Atlantic tarpon are commonly seen on the Cayman Islands' many wall dives.
The Cayman Islands are home to 365 dives— more than half of which are walls. Best of all, these sites aren’t for expert or advanced divers only. “Our walls have shallow starts, and the conditions make them highly accessible to new divers,” says Nick Curtis, instructor at Don Foster’s Dive Cayman. Those ideal conditions include calm waters and lack of currents. Drops start at 40 feet—15 feet on Little Cayman— so open-water divers can experience the thrills. And divers of every ability can maximize bottom times by staying shallow. Rare for a Caribbean island, every side of Grand Cayman offers wall diving. On the north side, find one of Curtis’ top picks: Tarpon Alley. “It’s one of my favorites for its beautiful archways, steep drops and good odds for seeing tarpon and sharks.” On the southeast corner, he favors Jack McKenny’s Canyon. Regardless of which side you target, you’ll take advantage of one of Cayman’s best selling points. “We have visibility between 80 and 150 feet most days, which is phenomenal,” Curtis says. “That visibility makes it easy to really get an appreciation for all that topography at once.”
A sea fan adds a splash of color to a wall in Wakatobi, Indonesia.
Indonesia’s archipelago delivers a handful of destinations with sheer, life-covered walls. Raja Ampat, where pinnacles and walls off Misool Island deliver drama in both underwater topography and wildlife, serves up some of the biggest numbers of drop-offs.
Magic Mountain, an offshore pinnacle, attracts Napoleon wrasse, barracuda and legions of jacks. Not only do oceanic mantas cruise the site, they linger at a cleaning station, allowing for long encounters with divers. The nearby site known as Four Kings is a collection of four pinnacles, prized for the candy-colored soft corals blanketing every inch. Farondi Wall remains a strong favorite in the region for its larger fish life—schools of humphead parrotfish and angelfish are prolific—and also for its macro finds. Here, divers can pore over ornate ghost pipefish and whip gobies. Plus, at the site Goa Besar, a 75-foot tunnel houses the tiniest of all: Hippocampus bargibanti and Hippocampus denise, two species of pygmy seahorse. It all adds up to an overwhelmingly memorable experience, troubling only if faced with the decision to name what was most special—the drama of the landscape, the curtains of fish or the wonder of the pint-size seahorses.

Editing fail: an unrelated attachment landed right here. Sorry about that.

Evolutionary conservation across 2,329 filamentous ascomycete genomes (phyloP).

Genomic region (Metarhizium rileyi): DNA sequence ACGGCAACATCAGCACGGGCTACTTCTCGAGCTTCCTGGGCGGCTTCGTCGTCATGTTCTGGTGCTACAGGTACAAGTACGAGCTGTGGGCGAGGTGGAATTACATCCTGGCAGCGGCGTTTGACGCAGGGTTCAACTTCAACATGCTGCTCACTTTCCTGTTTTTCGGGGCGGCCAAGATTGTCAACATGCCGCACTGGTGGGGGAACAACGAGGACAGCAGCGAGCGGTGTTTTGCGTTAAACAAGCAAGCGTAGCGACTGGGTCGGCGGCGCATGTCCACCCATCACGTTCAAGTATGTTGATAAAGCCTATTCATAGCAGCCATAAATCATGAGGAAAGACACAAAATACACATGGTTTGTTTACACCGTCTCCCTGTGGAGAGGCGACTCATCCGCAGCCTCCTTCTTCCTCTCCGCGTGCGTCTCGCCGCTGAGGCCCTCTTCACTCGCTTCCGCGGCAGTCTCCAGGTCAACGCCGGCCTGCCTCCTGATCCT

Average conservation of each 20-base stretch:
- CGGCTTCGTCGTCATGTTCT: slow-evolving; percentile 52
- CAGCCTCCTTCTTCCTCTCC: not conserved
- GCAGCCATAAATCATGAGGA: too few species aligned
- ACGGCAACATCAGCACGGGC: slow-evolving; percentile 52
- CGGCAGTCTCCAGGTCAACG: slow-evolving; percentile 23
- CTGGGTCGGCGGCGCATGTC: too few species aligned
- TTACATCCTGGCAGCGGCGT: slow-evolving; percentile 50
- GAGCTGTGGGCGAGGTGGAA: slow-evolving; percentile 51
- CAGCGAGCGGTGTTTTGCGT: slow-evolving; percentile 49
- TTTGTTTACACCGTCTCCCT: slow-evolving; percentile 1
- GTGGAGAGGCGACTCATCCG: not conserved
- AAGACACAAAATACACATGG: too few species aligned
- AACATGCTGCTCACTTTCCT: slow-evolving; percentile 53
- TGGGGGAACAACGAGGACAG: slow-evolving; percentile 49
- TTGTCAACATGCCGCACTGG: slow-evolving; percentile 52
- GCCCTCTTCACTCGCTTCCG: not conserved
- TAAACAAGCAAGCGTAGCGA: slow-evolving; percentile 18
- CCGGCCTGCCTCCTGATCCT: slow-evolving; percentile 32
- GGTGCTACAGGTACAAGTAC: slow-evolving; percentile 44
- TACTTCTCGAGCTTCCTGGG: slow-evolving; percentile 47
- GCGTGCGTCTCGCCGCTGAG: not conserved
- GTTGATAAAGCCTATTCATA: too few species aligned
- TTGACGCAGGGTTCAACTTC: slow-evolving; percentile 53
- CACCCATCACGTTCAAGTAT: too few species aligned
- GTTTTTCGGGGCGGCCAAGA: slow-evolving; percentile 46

Corals cover Gordon Reef in the Straits of Tiran; healthy coral-covered walls abound in the Red Sea.
In the Red Sea, divers can encounter sharks on nearly every dive: Oceanic whitetips, threshers, gray reefs and hammerheads are all in the mix at sites ranging from the Brothers Islands off Marsa Alam, Egypt, to the reefs of the Straits of Tiran in the north near Sharm El- Sheikh. Along with sharks, this swift water draws in mantas, giant tunas, eagle rays and other pelagic life. Much of Red Sea diving is affected by strong currents, making the destination best suited to experienced divers and those comfortable in fast water. Wall dives in the Tiran area, including Jackson Reef and Woodhouse Reef, experience lesser and more predictable currents, making the area more accessible to those with fewer logged dives.
Those who do take them on will be treated to sheer drop-offs covered in anemones, broccoli corals and gorgonians that anchor schools of anthias, longnose hawkfish and anemonefish. With so much life, these sites are each a riot of color vibrating in the current.